Thursday, November 17, 2005

I never posted about my experience working for FEMA (actually, I worked for Fluor, on a FEMA project) because I realized that what I had to say was trivial compared to the staggeringly idiotic behavior FEMA exhibited every day. My brief contract labor gig with Fluor revealed a company overcommitted and unsure of what to do, with people running the work who had never done that kind of work before. My boss, a proposals manager, had never done a daily publication before and contributed to endless delays by vanishing for hours and re-editing edited material and getting in juvenile arguments with her staff ("Okay, you're the boss then. T'm just doing what the client wants, but you're the boss. Have it your way. No, no, you're in charge. You do it your way," etc), but that's typical corporate behavior. Poor behavior, but not sizzling-hot-expose material. The FEMA employees I encountered just seemed bewildered. I worked for the HAC, or housing area command, the group arranging temporary housing and travel trailers, cruise ships, mobile homes, etc., and produced a daily progress summary. The HAC consists of FEMA and the big four no-bid contractors: Fuor, Bechtel, CH2M, and Shaw. Dewberry was involved too, but Dewberry was treated like Dewberry always gets treated, like the retarded cousin your mom would insist accompany you when you went out with friends: give him a coloring book and a soda and try to pretend he isn't there. I have to say that Shaw went about its work with passion and drive, setting internal goals and, in general, acting like a group of people who could find their dicks in the dark. They consistently made the most progress. CH2M didn't have much left to do by the time I got there, but they seemed smart. Bechtel whined. ("Are we supposed to be doing that? We didn't know if we were so we didn't start. We were? Well, then we'll start, but gees, there isn't enough time left now!") Fluor started every meeting progress summary with "Well, the numbers don't look very good today ..." (Nobody from Fluor could ever tell me where FEMA headquarters were. "Oh," they'd say, you'll see a big sign. Renaissance something. It's on Florida, at the end of a dead-end street." Couldn't get a street address. Begged for one. Was given one that turned out to be wrong (Nope, not on the 15000 block of Florida). Finally found it one day, in a panic when I was supposed to drop something off and they STILL couldn't give me a street address: It wasn't on Florida, like they had been screaming at me. It was at Sixteenth and Laurel. They couldn't even get the cross streets right. This is a forty-billion dollar a year company.) Incompetence aside -- and there was plenty, along with great heaping side orders of confusion -- my in-house story is no worse than any other story of working for a fucked-up company, and anything I could tell you about finessing numbers (so their progress in preparing temporary housing, such as it was, would look better) was done with such naiveté and dunderheaded artlessness that it almost seems cruel to bring up. They never managed to finesse the numbers significantly anyway; if they ever did manage to make something look suddenly better, persons whose stake would be adversely effected by the improvement would hoot and bellow until the numbers were rejigged the next day (all of this stuff was internal, I must add, except for a very brief daily one-page summary doled out to the press). So, while my experience was bad, I was outgunned by reality, and I didn't want to appear to be one of those LET ME TELL YOU ABOUT THOSE FUCKERS I USED TO WORK FOR guys. Anyway, back to work.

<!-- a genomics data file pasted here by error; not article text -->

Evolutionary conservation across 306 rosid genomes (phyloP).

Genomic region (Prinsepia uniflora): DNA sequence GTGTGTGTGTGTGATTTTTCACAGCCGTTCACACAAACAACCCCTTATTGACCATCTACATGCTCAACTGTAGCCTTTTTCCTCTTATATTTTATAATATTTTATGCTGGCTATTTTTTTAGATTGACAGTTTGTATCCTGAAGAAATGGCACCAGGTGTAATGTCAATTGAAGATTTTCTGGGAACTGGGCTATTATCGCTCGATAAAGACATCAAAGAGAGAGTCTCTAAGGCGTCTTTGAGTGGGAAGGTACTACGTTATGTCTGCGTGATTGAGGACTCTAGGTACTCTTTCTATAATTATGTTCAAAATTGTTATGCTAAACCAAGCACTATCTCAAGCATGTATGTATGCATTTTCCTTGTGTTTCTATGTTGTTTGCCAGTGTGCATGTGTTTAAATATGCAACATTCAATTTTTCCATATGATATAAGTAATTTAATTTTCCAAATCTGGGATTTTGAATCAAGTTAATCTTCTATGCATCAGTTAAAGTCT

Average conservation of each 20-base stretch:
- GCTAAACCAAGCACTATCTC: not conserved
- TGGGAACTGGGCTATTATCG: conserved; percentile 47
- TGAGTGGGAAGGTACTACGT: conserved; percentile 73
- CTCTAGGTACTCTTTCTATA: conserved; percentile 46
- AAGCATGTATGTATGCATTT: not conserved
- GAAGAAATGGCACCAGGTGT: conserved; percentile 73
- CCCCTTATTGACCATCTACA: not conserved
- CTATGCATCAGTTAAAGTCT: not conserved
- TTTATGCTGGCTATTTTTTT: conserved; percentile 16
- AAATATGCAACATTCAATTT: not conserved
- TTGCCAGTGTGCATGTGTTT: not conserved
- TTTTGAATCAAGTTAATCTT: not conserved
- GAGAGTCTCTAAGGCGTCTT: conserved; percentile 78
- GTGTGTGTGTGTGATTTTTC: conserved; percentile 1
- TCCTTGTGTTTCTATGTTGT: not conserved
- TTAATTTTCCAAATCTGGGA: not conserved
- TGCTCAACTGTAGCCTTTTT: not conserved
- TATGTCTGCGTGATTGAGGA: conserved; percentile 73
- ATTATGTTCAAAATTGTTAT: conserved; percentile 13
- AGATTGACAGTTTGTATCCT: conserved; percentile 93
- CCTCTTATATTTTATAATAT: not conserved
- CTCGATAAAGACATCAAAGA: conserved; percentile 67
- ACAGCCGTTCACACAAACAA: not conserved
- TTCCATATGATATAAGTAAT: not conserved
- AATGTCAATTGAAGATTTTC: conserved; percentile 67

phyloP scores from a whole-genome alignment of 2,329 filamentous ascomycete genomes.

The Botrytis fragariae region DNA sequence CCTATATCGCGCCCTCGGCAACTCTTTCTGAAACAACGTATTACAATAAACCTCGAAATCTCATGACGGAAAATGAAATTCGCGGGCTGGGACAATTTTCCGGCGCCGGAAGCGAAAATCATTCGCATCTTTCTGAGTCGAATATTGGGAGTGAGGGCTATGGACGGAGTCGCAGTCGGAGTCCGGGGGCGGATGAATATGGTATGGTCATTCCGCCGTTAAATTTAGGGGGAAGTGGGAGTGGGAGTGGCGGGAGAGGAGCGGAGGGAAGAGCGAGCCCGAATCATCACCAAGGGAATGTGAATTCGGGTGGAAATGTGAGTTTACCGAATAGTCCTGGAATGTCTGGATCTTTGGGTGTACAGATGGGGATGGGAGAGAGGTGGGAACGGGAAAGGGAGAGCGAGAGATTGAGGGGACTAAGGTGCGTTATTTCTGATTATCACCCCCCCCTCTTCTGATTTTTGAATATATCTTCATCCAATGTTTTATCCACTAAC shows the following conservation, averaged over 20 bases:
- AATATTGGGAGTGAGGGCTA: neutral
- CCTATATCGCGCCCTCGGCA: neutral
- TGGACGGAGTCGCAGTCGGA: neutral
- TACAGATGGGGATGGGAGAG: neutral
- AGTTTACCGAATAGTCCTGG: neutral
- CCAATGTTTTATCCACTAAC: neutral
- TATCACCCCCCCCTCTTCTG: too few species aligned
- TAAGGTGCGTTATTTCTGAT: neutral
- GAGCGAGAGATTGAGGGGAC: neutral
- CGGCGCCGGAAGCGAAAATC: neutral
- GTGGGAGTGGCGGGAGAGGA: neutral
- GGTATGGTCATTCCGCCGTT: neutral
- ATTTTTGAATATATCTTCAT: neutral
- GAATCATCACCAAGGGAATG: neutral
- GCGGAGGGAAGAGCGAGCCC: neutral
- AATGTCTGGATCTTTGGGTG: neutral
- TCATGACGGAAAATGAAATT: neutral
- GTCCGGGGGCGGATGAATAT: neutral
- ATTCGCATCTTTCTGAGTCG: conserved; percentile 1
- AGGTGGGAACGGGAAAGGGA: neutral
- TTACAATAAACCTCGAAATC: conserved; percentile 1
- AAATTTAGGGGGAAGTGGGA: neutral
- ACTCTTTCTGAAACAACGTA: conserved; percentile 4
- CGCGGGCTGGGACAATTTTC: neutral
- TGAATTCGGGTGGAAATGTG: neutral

Anonymous Anonymous said...

Naw, I wasn't making "fun" of you, just thinking of another way they might have described their location if they didn't know the address. Never make fun of a cartoonist.

--Sometimes Don't!

11/20/2005 04:15:00 PM  
Blogger Suspect Device said...

No worries. Like I said, I'm still ya-ya about it.

11/21/2005 03:45:00 AM  

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